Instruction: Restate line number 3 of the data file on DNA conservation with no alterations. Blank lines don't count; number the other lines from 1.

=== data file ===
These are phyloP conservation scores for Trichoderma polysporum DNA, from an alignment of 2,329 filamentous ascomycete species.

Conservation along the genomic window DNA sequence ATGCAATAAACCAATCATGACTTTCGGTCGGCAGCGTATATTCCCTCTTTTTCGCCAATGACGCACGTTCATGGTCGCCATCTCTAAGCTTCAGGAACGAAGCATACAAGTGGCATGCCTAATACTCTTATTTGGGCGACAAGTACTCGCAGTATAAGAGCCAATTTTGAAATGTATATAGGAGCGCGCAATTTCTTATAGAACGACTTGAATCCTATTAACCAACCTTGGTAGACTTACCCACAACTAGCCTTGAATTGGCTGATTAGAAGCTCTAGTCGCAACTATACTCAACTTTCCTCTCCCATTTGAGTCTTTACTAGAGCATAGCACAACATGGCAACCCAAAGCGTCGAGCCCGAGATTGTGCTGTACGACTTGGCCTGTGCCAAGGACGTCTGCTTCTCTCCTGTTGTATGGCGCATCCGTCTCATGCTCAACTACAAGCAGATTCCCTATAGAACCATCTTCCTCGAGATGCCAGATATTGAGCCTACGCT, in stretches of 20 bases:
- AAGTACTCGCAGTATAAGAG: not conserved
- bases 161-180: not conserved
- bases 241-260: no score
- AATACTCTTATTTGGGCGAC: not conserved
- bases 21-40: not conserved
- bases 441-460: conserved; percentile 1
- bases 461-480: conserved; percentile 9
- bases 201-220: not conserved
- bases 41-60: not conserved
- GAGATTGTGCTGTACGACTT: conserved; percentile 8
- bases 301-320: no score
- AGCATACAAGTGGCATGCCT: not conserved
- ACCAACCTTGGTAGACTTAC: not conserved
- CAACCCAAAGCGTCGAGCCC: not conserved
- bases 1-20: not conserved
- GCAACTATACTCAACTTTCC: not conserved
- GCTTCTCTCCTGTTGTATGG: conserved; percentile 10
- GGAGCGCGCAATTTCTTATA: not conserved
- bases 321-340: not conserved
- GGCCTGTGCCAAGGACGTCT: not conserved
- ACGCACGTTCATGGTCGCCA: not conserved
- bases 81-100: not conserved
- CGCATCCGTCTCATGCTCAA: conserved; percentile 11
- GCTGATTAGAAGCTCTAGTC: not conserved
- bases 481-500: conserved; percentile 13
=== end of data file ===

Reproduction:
- AAGTACTCGCAGTATAAGAG: not conserved